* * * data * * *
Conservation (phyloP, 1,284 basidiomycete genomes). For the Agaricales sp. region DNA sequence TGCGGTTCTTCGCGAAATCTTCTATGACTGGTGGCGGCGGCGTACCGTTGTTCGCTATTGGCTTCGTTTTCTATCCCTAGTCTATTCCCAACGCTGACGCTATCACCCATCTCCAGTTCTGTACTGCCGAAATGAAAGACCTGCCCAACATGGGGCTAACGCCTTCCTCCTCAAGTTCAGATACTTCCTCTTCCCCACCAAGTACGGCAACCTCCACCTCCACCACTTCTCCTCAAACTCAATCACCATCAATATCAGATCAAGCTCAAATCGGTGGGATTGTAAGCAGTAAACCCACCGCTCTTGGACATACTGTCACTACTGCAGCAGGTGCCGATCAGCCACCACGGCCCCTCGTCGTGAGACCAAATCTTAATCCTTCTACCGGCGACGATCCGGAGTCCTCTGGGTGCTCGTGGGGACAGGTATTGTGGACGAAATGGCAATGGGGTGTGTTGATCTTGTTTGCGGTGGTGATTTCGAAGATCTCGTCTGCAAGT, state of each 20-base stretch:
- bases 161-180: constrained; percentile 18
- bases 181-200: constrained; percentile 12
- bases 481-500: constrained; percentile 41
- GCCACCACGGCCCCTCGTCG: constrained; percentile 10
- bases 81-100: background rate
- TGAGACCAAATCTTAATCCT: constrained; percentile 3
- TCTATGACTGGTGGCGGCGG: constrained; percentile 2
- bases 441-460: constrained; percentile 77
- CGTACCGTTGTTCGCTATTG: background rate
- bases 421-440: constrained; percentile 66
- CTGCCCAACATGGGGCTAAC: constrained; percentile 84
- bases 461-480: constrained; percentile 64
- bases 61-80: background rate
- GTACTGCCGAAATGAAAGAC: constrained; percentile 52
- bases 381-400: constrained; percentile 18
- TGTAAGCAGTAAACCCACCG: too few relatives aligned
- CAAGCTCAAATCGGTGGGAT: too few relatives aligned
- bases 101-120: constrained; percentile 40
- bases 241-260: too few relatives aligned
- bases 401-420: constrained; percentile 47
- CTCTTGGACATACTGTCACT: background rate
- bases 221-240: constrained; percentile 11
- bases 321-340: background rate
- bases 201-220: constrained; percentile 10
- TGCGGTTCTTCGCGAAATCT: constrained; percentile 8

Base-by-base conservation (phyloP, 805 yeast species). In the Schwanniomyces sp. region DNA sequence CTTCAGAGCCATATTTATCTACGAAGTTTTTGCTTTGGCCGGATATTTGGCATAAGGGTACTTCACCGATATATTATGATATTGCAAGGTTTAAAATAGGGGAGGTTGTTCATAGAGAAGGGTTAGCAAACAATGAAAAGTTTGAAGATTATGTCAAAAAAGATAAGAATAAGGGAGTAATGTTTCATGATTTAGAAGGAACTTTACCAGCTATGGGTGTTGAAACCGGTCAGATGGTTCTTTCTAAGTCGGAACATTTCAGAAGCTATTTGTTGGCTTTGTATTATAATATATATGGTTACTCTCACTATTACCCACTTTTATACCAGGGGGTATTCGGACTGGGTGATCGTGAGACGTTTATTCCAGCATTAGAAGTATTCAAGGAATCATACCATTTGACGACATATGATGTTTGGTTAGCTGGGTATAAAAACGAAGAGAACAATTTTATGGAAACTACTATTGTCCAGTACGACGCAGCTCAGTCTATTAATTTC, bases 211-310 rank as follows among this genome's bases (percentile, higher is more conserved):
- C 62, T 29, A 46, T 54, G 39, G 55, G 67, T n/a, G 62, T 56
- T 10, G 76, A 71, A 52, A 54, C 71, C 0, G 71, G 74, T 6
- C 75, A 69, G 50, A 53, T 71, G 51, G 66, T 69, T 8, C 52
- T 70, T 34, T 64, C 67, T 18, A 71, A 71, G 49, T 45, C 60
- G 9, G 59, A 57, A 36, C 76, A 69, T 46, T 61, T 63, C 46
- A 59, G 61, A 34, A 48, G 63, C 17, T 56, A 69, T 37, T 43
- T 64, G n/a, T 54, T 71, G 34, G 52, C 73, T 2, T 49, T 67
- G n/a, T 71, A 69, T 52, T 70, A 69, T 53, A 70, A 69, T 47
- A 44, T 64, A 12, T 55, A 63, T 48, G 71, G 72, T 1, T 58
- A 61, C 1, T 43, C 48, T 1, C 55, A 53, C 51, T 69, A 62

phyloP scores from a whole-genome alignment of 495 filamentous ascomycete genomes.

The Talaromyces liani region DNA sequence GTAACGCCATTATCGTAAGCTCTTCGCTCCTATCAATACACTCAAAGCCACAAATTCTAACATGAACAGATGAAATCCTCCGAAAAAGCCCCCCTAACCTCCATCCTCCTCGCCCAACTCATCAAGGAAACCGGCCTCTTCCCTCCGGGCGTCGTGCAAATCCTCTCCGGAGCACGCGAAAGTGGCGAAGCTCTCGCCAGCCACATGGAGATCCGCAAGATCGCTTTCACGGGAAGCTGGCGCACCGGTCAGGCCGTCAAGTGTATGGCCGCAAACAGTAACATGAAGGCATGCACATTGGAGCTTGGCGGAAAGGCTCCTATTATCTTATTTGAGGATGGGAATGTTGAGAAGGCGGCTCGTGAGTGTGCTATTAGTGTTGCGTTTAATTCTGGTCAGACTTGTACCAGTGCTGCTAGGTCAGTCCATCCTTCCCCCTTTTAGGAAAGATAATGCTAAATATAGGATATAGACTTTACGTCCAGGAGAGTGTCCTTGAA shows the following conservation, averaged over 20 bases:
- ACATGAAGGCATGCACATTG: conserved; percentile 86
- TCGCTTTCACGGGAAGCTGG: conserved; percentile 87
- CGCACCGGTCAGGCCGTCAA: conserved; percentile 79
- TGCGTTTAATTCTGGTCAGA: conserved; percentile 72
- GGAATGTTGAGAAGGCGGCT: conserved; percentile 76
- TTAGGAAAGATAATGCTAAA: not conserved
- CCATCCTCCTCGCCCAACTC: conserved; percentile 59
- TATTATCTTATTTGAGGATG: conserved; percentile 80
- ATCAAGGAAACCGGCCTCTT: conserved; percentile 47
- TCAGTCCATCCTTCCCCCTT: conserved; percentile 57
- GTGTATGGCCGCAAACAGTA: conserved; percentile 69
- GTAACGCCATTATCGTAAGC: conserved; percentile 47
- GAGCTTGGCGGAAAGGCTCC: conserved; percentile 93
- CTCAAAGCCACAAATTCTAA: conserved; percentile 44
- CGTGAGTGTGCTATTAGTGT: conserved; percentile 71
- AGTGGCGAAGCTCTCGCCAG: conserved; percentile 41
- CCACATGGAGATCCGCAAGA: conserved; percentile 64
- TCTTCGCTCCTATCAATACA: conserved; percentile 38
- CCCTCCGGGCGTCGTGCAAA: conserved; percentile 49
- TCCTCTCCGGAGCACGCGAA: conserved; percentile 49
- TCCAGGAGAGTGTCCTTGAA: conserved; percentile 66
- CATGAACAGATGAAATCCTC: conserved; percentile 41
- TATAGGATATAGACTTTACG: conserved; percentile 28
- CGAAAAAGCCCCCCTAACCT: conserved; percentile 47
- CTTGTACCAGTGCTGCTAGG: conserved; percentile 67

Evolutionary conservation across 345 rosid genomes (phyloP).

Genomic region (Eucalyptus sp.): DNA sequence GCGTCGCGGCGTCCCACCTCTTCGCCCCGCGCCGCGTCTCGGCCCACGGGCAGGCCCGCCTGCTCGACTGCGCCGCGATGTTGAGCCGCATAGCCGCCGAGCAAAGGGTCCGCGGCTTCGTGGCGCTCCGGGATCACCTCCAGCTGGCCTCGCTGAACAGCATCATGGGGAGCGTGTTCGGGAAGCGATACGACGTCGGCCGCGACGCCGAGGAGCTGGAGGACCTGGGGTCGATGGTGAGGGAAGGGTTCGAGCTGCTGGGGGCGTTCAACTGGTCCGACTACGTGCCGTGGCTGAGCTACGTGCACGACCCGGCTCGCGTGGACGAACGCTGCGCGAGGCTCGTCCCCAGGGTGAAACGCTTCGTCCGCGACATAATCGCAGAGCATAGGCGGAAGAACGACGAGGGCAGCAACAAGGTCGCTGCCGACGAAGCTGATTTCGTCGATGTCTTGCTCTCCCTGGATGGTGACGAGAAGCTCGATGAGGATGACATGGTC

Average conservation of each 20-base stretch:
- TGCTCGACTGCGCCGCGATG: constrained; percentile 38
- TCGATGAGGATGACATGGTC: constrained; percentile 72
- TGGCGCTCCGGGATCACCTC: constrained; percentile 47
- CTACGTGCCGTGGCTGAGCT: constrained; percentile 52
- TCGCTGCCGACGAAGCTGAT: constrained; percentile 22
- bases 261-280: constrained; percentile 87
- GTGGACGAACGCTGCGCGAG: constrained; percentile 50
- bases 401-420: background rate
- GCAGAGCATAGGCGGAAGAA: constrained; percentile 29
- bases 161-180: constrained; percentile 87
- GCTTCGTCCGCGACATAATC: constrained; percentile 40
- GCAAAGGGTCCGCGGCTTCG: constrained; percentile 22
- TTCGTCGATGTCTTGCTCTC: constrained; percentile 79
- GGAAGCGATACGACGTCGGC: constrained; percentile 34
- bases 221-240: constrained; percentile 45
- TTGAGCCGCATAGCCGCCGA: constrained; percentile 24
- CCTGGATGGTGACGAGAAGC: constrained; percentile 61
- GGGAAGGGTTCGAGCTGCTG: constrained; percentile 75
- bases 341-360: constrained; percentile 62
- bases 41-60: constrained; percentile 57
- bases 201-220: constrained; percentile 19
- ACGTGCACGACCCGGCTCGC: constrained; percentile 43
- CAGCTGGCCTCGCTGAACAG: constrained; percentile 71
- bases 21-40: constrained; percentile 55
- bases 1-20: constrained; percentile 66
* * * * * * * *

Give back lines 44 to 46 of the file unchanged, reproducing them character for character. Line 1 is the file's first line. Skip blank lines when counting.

- GGAATGTTGAGAAGGCGGCT: conserved; percentile 76
- TTAGGAAAGATAATGCTAAA: not conserved
- CCATCCTCCTCGCCCAACTC: conserved; percentile 59